company culture and values

A Quick and Actionable Guide to Changing Company Culture Through Values

December 13, 2018

The majority of leaders know how important a strong company culture is for sustained performance of their organization. However, only 15% of US executives say that their culture is where it needs to be.

Many organizations also seem to struggle to align their core values with their culture, which could be one of the reasons for their inability to drive the right kind of culture.

A value-driven culture is easier to sustain, communicate and scale than one that is just based on how current employees behave. Values can also be a great tool for changing and shaping a company culture, when used right.

I was inspired by an article Linda Le Phan recently wrote in this blog about creating a value-driven culture and wanted to write a sequel in the form of a concise and actionable guide to help leaders that are looking to change their culture.

 

This guide combines our own experience from helping companies create a more innovative culture, as well as the thoughts and insights of others in the field.


Why values are helpful for shaping culture

To understand why values can be so helpful for shaping culture, we must first understand the most common problems that are present in both culture change and value initiatives:

    • Inauthentic or generic values

 

    • Inability to apply the new culture and values to practice

 

  • Difficulties in communicating what the culture is and what the values mean in practice

These are all symptoms of the same challenges in choosing the right values and finding the right ways to bring them to practice.

Good values are authentic and set the company apart from others. Coming up with company values should be a deliberate choice.

A good rule of thumb is that the opposite of your values should also be viable choices for other companies.

For example, many organizations that are looking for new innovations have purposefully chosen “risk-taking” or “failing fast” as their core values. On the other hand, there are also businesses where the opposite values are a great fit. After all, you probably wouldn’t want your airline or a nearby nuclear power plant operator to have those same values.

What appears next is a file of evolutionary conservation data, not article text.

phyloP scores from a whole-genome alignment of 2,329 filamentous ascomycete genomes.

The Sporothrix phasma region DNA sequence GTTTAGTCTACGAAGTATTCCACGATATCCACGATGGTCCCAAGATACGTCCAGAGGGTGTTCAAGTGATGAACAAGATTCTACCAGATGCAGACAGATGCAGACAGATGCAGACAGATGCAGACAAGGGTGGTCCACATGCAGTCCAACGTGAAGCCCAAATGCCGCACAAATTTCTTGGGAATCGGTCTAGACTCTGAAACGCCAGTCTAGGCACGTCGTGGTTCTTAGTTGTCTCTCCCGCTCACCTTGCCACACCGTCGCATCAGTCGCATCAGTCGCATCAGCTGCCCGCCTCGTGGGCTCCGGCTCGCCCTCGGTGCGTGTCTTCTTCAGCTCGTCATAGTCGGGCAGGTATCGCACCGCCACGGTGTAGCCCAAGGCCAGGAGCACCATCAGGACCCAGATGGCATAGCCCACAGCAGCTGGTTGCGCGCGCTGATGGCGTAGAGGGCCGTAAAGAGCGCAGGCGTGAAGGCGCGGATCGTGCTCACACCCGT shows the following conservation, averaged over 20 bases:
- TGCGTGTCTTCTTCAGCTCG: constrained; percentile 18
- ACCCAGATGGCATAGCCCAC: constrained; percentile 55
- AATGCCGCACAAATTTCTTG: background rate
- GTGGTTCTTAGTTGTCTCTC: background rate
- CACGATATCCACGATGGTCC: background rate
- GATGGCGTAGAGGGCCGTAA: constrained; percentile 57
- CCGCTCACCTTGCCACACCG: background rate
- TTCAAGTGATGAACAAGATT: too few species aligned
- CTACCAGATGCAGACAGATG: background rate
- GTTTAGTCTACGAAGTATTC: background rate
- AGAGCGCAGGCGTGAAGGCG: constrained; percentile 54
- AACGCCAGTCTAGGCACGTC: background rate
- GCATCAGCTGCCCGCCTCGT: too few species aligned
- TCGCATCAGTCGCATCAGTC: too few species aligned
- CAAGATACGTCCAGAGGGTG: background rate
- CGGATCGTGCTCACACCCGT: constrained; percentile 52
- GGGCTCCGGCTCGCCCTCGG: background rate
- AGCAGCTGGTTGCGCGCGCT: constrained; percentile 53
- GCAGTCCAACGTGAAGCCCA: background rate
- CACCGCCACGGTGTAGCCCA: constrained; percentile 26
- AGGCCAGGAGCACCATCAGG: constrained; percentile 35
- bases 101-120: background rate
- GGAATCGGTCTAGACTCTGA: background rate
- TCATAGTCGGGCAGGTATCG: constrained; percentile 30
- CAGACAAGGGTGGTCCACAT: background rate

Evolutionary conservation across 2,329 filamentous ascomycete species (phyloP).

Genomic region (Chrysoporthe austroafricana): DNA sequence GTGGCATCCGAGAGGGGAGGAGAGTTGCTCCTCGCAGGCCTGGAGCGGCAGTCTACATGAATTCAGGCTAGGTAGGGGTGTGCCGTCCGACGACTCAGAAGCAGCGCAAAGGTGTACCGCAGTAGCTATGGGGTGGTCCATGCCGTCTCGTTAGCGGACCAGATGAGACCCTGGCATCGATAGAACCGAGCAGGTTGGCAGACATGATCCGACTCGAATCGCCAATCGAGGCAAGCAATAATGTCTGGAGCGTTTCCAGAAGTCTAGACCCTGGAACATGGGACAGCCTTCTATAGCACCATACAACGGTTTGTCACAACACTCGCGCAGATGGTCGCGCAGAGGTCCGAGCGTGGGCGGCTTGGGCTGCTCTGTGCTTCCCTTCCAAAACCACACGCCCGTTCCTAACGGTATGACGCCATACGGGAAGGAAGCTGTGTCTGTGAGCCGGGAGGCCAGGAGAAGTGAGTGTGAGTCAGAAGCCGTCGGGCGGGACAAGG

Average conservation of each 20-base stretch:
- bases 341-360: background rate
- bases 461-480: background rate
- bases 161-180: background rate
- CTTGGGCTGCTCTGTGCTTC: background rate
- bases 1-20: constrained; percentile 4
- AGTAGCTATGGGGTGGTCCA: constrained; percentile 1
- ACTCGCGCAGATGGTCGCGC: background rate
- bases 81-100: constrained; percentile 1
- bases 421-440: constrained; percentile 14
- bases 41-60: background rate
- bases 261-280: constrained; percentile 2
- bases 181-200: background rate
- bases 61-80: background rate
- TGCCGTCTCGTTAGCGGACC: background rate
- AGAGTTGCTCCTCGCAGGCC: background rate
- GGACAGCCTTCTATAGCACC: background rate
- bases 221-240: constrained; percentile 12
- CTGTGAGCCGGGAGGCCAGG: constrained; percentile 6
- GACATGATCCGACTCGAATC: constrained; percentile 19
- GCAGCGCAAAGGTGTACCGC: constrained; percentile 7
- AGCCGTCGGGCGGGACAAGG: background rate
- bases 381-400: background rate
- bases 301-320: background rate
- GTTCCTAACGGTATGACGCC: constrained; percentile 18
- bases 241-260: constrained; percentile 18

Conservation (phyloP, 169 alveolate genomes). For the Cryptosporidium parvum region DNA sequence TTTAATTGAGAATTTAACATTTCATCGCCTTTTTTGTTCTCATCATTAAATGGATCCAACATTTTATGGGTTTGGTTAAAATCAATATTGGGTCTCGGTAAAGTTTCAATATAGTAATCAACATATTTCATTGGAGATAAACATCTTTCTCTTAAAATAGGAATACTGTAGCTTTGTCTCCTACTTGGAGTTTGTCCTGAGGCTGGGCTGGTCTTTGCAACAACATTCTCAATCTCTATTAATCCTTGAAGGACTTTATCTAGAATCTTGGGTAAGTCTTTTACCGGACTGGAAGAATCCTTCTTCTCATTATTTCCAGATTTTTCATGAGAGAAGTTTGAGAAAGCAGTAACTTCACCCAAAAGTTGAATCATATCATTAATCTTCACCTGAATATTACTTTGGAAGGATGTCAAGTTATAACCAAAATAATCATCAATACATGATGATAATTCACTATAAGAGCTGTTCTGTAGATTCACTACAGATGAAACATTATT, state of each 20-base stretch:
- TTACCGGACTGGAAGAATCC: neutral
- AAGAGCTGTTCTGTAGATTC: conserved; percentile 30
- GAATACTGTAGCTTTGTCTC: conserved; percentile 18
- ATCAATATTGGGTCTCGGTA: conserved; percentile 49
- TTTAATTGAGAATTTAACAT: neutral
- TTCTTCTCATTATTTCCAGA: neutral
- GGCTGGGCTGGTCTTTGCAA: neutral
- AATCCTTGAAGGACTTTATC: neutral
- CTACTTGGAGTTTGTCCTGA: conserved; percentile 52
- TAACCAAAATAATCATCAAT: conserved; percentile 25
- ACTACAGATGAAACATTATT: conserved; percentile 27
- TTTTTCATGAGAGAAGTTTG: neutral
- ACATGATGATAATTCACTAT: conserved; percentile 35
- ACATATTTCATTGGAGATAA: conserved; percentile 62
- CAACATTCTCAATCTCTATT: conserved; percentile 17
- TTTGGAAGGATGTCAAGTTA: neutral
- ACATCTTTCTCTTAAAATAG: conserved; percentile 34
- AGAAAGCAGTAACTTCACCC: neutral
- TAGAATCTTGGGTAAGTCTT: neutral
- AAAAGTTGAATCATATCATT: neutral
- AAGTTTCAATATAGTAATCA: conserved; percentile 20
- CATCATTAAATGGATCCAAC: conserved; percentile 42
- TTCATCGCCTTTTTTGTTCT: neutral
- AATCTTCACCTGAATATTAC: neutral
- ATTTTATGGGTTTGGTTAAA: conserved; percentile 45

What’s more, some values are simply a necessity for every organization. Patrick Lencioni, a renowned author and pioneer in leadership and business, refers to these as permission-to-play values.

Let’s take integrity, which by the way is the core value of 55% of Fortune 100 companies, as an example. The opposite of integrity is to be dishonest or corrupt, which really isn’t a choice any organization could make.

When core values are distinctive, meaningful and actionable, they serve as a simple and effective way to summarize, communicate and reinforce the culture. They draw in the right kind of people and repel the wrong ones.

 

Making change happen

One of the classic mistakes many companies do is that once they come up with a set of core values, they simply pass over the responsibility for implementing cultural change to HR, which often lacks the tools and the authority to make real change happen.

Implementing cultural change is, on paper, quite a simple and straightforward process. You simply have to repeatedly reinforce and communicate the new culture and its core values until change happens.

In practice, it’s often quite a difficult and painful process which might require tons of concerted effort changes across the board and throughout the organization.

Here are, however, a few practical things that can help you succeed in making cultural change happen.

1. Reinforce values in the decision-making

The first step to getting the new culture and values to stick is to make decisions that are consistent with the values, then using the values to communicate why those decisions were made.

For instance, if you have to make a decision like starting a new business line, where you might not have the data to be certain of your choice, you should leverage use your company’s values to guide you to come up with the right decision, and then use the same values for communicating about the decision.

By reinforcing the importance of values in decision-making, everyone will understand that the new values aren’t just something you hang on the wall, but that the leadership is dead serious about practicing what they preach.

As an added bonus, that way the organization will be able to make more consistent decisions across all levels of the company, even without the top management being directly involved.

 

2. Reinforce values in hiring and firing

As mentioned, a strong culture will draw in the right kinds of people and repel the wrong ones. However, before you get there, you might have to focus on reinforcing your values in all hiring and firing decisions to kickstart the process.

As Reid Hoffman and his guests discussed in a recent Master’s of Scale episode, you should always hire primarily for cultural fit.

The reason is quite simple: smart people can usually learn the technical skills needed to succeed in a given job, but they are quite unlikely to change their personal values.